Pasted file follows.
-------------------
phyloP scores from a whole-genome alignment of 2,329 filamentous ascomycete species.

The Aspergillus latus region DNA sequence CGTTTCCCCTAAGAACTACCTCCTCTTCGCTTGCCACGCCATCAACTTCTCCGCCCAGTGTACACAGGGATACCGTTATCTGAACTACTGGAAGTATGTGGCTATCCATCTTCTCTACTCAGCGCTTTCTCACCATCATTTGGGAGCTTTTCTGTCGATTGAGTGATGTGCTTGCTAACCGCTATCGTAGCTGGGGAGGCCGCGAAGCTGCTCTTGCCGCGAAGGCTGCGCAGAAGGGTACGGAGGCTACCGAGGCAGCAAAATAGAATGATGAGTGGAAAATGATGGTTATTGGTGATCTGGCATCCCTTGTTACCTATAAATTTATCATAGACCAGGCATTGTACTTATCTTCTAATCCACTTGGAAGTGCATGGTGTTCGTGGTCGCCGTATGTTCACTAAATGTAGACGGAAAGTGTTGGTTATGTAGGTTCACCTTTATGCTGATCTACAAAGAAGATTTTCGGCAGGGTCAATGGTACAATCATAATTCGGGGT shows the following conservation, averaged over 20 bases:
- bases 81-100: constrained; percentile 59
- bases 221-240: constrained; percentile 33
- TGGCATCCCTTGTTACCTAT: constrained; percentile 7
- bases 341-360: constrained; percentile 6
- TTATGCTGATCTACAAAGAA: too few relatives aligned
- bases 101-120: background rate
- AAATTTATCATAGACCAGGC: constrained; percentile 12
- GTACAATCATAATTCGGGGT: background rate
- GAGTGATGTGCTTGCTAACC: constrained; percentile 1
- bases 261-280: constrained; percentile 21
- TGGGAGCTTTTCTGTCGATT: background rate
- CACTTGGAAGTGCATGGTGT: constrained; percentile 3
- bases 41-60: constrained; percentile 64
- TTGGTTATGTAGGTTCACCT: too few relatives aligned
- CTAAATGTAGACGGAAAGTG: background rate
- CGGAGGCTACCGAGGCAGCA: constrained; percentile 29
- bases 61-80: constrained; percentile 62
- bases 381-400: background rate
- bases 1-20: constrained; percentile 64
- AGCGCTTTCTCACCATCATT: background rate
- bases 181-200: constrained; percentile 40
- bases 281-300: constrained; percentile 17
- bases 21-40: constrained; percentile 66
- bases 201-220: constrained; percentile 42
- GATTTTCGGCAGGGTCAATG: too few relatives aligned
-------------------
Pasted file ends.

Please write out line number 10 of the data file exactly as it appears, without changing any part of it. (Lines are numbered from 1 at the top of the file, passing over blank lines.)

- GTACAATCATAATTCGGGGT: background rate